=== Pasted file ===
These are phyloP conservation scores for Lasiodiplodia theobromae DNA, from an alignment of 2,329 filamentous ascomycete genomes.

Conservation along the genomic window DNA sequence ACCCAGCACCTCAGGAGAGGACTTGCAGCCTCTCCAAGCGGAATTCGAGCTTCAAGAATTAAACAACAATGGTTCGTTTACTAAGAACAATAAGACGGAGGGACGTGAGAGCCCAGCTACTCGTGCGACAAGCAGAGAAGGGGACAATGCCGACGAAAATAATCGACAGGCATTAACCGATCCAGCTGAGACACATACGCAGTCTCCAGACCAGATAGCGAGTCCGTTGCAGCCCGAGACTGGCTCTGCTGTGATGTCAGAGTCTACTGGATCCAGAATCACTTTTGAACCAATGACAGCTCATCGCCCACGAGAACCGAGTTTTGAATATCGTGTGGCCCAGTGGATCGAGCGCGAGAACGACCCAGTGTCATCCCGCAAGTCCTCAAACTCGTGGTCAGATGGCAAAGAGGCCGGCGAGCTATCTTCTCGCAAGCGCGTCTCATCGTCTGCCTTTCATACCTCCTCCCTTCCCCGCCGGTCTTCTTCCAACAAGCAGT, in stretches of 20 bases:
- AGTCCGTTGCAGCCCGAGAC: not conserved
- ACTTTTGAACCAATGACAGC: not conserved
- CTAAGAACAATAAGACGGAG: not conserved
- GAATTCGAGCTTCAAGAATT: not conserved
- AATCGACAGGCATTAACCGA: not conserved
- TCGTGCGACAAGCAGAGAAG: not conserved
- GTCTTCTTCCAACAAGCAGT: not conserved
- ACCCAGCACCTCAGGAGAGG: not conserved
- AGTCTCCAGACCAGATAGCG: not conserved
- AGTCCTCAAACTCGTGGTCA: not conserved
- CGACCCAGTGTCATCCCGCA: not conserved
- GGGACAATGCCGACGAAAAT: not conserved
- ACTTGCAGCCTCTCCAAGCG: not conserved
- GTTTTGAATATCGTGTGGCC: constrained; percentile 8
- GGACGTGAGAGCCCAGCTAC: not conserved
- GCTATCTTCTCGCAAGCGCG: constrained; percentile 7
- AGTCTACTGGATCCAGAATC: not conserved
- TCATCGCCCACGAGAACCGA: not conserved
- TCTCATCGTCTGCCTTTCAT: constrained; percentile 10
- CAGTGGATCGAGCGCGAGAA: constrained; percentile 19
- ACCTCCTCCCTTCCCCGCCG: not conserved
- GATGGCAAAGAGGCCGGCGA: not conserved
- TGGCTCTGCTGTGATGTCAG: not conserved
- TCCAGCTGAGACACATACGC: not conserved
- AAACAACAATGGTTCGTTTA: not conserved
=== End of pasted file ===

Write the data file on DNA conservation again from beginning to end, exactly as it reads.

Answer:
These are phyloP conservation scores for Lasiodiplodia theobromae DNA, from an alignment of 2,329 filamentous ascomycete genomes.

Conservation along the genomic window DNA sequence ACCCAGCACCTCAGGAGAGGACTTGCAGCCTCTCCAAGCGGAATTCGAGCTTCAAGAATTAAACAACAATGGTTCGTTTACTAAGAACAATAAGACGGAGGGACGTGAGAGCCCAGCTACTCGTGCGACAAGCAGAGAAGGGGACAATGCCGACGAAAATAATCGACAGGCATTAACCGATCCAGCTGAGACACATACGCAGTCTCCAGACCAGATAGCGAGTCCGTTGCAGCCCGAGACTGGCTCTGCTGTGATGTCAGAGTCTACTGGATCCAGAATCACTTTTGAACCAATGACAGCTCATCGCCCACGAGAACCGAGTTTTGAATATCGTGTGGCCCAGTGGATCGAGCGCGAGAACGACCCAGTGTCATCCCGCAAGTCCTCAAACTCGTGGTCAGATGGCAAAGAGGCCGGCGAGCTATCTTCTCGCAAGCGCGTCTCATCGTCTGCCTTTCATACCTCCTCCCTTCCCCGCCGGTCTTCTTCCAACAAGCAGT, in stretches of 20 bases:
- AGTCCGTTGCAGCCCGAGAC: not conserved
- ACTTTTGAACCAATGACAGC: not conserved
- CTAAGAACAATAAGACGGAG: not conserved
- GAATTCGAGCTTCAAGAATT: not conserved
- AATCGACAGGCATTAACCGA: not conserved
- TCGTGCGACAAGCAGAGAAG: not conserved
- GTCTTCTTCCAACAAGCAGT: not conserved
- ACCCAGCACCTCAGGAGAGG: not conserved
- AGTCTCCAGACCAGATAGCG: not conserved
- AGTCCTCAAACTCGTGGTCA: not conserved
- CGACCCAGTGTCATCCCGCA: not conserved
- GGGACAATGCCGACGAAAAT: not conserved
- ACTTGCAGCCTCTCCAAGCG: not conserved
- GTTTTGAATATCGTGTGGCC: constrained; percentile 8
- GGACGTGAGAGCCCAGCTAC: not conserved
- GCTATCTTCTCGCAAGCGCG: constrained; percentile 7
- AGTCTACTGGATCCAGAATC: not conserved
- TCATCGCCCACGAGAACCGA: not conserved
- TCTCATCGTCTGCCTTTCAT: constrained; percentile 10
- CAGTGGATCGAGCGCGAGAA: constrained; percentile 19
- ACCTCCTCCCTTCCCCGCCG: not conserved
- GATGGCAAAGAGGCCGGCGA: not conserved
- TGGCTCTGCTGTGATGTCAG: not conserved
- TCCAGCTGAGACACATACGC: not conserved
- AAACAACAATGGTTCGTTTA: not conserved